COLYN, Andrew (d.c.1402), of New Romney, Kent.
Available from Boydell and Brewer
Family and Education
poss. s. of Walter Colyn of New Romney. m. Edith (d.c.1413), 4s.2
Jurat, New Romney 25 Mar. 1391-2, 1396-8.3
Colyn obtained a letter ‘de franchise’, attesting his privileged status as a Portsman, in April 1368. He paid maltolts in Bocherye ward, Romney, from 1375 to 1402; and transactions enrolled in the town court between 1373 and 1385 show that he acquired several plots of land there. In addition, in 1379 he purchased 14 acres of land at Hope All Saints and St. Mary in the Marsh from John Ellis I* of Dover, and for a few years he held land nearby in the hundreds of Langport and St. Martin on which, as a Portsman, he claimed exemption from taxation.4 Colyn’s main occupation was dealing in nautical stores. In 1381 he bought from the jurats some tin purchased on a recent voyage of Romney’s common ship, timber left over from strengthening the vessel, and old ships’ tackle, chains and ropes, at the same time selling the town tar and canvas for further repairs. But he also traded in provisions: between May 1382 and Michaelmas 1384 he shipped oats, oxen and chickens, as well as other victuals (worth £22 4s. altogether), most likely to the garrisons at Calais.5
Colyn was occasionally employed by Romney to see to its external business. In October 1381 he went to Dover to arrange about sending the town’s common barge for the crossing of Anne of Bohemia from France, and in the following year he made three more visits there — in June to discuss the Cinque Ports’ commitment to keep the sea, and in September first to brief Romney’s counsel about its dispute with its member-port of Lydd, and then to deal with a quarrel concerning a ship from Hythe which had been wrecked off the coast of France. He was also given the task of supervising excavations near Romney: between 1388 and 1390 he was paid £24 3s.9d. ‘pro dykynke in le Ree’. Colyn was employed by Thomas Ellis† and Hugh atte Welle†, successive customers at Sandwich, to collect the petty custom and tunnage and poundage at Romney. After Ellis’s death in 1390, he appeared in the Exchequer asking to be admitted to account.6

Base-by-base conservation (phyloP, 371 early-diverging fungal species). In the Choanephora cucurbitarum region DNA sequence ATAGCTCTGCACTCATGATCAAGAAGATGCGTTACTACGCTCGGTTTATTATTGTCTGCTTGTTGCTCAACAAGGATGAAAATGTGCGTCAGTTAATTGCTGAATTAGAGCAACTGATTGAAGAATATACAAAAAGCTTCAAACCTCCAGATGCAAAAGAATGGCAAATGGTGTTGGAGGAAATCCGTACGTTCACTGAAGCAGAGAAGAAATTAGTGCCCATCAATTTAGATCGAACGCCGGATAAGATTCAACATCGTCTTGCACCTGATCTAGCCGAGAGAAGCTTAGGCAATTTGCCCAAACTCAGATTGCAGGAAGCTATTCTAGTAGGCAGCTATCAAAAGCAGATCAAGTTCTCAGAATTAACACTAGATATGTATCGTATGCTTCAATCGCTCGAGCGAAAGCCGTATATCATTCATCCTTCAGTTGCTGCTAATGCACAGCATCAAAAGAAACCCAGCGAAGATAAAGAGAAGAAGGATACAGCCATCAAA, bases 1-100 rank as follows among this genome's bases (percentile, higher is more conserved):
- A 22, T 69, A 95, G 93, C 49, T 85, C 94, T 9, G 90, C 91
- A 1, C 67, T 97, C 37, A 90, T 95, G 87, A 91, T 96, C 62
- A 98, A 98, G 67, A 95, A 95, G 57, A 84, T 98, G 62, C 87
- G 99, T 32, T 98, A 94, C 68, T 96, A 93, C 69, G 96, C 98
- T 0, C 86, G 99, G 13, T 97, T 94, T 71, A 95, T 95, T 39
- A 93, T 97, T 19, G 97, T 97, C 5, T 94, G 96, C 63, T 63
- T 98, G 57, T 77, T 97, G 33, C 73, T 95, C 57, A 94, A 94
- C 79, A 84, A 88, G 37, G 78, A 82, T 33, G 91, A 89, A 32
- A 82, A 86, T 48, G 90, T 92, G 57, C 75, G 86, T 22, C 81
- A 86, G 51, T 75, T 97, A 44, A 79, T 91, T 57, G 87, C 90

Colyn made a will concerning the disposition of his lands in 1398. This was embodied in an indenture specifying how his feoffees (who included John Yon*) were to divide them after his death: his widow Edith (provided she did not marry again) was to enjoy possession for her lifetime of all his property, save that at Ivychurch; and then his 11 messuages in Romney, his stalls and his land outside at Hope and Lydd were to be shared, roughly in equal portions, between his sons, Hugh, John, Peter and Thomas, each taking the house he already occupied, except for Thomas who was to receive Colyn’s own dwelling. Colyn did not die immediately. In April 1400 he formally ceased a legal action against a sometime master of the local hospital, and a month later he acquired yet more property in Romney. It was not until 1402 that he stopped paying maltolts.7
Ref Volumes: 1386-1421
Author: A. P.M. Wright
- 1. He attended for 15 days, the full length of the Parliament: Romney assmt. bk. 1, f. 17.
- 2. Reg. Daniel Rough (Kent Rec. Ser. xvi), 121, 171; assmt. bk. 2, ff. 22, 60-74.
- 3. Assmt. bk. 2 f. 53; C47/64/10/304; Kent AO, NR/JBr/4, nos. 3, 6.
- 4. Reg. Daniel Rough, 176, 186, 191, 197, 202, 203; CP25(1)108/212/106; E179/225/11, 17; assmt. bk. 1, ff. 5-15; 2, ff. 2-54; NR/JBr/4, no. 55.
- 5. Assmt. bk. 1, ff. 9-11; E122/126/7.
- 6. Assmt. bk. 1, ff. 12, 16; 2, ff. 18, 21; E159/167 Easter rot. 111.
- 7. Assmt. bk. 2, ff. 22, 46; NR/JBr/6, no. 44.